Communicating with children of any age is a key parenting skill, as it helps build your child’s self-esteem and confidence and learning to really listen to your child as you go through your divorce is crucial.
Just as talking to your children is vital, no less important is the art of listening to them when they’re talking to you. Communicating effectively with your children can make your role as a parent simpler, more enjoyable and ultimately a more fulfilling experience and can ease the painful transition around all the changes happening during a divorce.
How to listen attentively to your children during divorce.
Truly listening is difficult, especially when you are a parent and maybe you’re feeling stressed and totally overwhelmed yourself during your divorce. Our natural reaction and tendency when our kids are having a difficult time is to want to fix things quickly and to take the hurt away.
But one of the most helpful things you can do is to really listen to your child which will support their feelings. This helps children to learn how to identify, accept and feel comfortable about expressing their feelings. It builds self-belief that they can handle difficult situations.
Here are some tips:
- Give your child your full attention when they are talking to you. Sit down and make eye-to-eye contact. If you can’t stop what you are doing, let your child know that what they have to say is important and arrange a time when you can give them your undivided attention.
- Listen to your child without trying to fix, judge, criticise or change their feelings. When children do not have chance to solve their problems or have their feelings acknowledged they are deprived of building self-esteem and self-confidence.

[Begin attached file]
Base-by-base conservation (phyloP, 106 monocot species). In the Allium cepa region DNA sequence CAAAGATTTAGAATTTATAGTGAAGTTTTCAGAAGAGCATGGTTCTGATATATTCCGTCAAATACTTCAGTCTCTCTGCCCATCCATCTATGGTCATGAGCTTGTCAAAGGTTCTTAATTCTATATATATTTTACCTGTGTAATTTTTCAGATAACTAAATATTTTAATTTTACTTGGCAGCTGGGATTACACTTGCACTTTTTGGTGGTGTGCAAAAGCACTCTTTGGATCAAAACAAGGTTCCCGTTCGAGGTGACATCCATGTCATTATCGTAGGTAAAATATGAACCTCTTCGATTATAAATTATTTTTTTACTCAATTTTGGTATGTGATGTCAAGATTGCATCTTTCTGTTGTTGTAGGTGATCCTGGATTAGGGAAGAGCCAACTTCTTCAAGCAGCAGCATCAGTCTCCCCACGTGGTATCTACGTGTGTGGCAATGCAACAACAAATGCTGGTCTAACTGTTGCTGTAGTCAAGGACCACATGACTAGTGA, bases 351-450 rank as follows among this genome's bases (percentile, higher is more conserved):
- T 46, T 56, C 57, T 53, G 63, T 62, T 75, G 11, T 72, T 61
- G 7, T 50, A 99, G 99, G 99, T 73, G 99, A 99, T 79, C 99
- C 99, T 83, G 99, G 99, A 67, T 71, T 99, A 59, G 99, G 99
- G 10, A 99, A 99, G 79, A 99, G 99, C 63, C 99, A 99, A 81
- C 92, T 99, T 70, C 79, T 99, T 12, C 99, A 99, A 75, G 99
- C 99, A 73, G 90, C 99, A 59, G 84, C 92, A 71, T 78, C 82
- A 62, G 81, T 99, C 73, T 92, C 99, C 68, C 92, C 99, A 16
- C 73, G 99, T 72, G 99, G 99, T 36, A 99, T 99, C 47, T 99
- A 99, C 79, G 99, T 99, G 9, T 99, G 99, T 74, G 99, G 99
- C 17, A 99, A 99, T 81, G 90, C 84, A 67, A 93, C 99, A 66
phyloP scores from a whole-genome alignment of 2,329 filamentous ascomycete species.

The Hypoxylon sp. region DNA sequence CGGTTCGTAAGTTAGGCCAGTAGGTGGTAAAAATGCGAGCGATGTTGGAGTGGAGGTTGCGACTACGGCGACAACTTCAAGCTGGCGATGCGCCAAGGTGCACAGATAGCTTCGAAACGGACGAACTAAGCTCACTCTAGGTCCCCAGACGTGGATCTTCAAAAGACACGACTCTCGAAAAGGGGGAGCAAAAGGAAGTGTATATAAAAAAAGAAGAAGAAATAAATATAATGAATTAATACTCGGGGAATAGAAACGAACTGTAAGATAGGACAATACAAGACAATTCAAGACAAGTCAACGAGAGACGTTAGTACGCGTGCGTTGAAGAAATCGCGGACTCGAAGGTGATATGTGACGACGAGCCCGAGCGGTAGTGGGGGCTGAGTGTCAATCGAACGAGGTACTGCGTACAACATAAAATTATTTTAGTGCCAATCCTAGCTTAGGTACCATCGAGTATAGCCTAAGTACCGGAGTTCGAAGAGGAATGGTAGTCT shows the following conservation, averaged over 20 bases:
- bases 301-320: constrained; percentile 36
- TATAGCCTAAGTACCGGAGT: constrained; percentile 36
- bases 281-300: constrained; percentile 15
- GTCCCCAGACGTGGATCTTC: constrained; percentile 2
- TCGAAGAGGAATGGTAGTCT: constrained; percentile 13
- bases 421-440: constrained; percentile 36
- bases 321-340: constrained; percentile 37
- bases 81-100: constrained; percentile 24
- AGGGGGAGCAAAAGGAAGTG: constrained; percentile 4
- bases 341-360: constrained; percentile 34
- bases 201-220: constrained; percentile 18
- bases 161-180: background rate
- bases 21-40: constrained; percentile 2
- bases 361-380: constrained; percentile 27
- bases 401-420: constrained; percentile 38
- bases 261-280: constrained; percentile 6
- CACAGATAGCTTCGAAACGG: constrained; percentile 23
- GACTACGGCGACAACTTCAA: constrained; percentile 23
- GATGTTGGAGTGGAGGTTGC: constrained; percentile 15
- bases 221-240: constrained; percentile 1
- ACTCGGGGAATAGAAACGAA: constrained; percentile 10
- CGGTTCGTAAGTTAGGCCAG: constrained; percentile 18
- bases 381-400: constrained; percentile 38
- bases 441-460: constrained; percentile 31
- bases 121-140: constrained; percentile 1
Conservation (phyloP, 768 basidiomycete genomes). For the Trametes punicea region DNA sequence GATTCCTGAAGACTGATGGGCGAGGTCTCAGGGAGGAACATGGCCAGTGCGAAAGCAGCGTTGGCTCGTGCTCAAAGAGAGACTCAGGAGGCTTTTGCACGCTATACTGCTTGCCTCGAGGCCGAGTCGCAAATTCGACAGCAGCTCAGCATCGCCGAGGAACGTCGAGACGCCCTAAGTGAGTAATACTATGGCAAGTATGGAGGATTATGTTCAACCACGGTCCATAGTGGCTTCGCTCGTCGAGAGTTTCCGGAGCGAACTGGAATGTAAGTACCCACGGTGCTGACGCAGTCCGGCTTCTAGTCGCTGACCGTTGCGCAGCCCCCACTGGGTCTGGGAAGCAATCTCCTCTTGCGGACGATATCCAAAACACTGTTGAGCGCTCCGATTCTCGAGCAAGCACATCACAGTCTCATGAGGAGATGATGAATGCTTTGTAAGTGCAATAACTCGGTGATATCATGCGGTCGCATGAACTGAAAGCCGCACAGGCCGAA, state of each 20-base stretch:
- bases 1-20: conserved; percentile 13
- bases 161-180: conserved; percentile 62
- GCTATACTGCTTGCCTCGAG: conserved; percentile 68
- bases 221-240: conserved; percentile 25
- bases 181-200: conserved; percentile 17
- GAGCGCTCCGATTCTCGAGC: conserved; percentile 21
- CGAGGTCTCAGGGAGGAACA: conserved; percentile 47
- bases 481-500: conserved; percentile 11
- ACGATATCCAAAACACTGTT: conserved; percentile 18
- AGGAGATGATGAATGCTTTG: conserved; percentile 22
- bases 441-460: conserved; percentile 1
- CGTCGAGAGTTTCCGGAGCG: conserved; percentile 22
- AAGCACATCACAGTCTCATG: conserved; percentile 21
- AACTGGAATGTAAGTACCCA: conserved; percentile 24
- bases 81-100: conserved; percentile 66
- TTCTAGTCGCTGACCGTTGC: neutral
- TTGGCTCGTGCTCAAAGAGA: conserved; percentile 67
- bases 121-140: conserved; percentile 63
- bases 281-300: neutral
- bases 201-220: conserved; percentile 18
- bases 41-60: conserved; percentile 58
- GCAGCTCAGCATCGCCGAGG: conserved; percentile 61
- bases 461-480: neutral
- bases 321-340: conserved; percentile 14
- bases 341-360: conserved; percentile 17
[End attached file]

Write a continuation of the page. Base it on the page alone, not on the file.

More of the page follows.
- Try to understand your child’s feelings and to empathise with their perspective of events. Consider focusing on what your child is feeling and verbalising that for them through statements such as “It sounds like you are feeling…” This is called reflective listening and is a very powerful tool for children to feel heard and understood.
- Remember what your child most needs is for you to listen, not to solve their problems.
- Keep your issues separate from your children’s feelings. If it is difficult, take some time to process what is going on and find the support and professional help you need before sitting down listening to them.
- If your child doesn’t want to talk to you let them know you understand it’s hard for them and that when they are ready to talk you will be there to listen. It’s not about when you want to listen it’s about when they want to talk,
- One way to improve your listening skills is to ask simple questions and then just listen. You could ask: how did that make you feel? What did that mean to you? How would you like things to change? What can I do to support you ?
If you’d like to work with me as you go through your divorce call me on 01883 818329 or email me to arrange a time to chat on [email protected]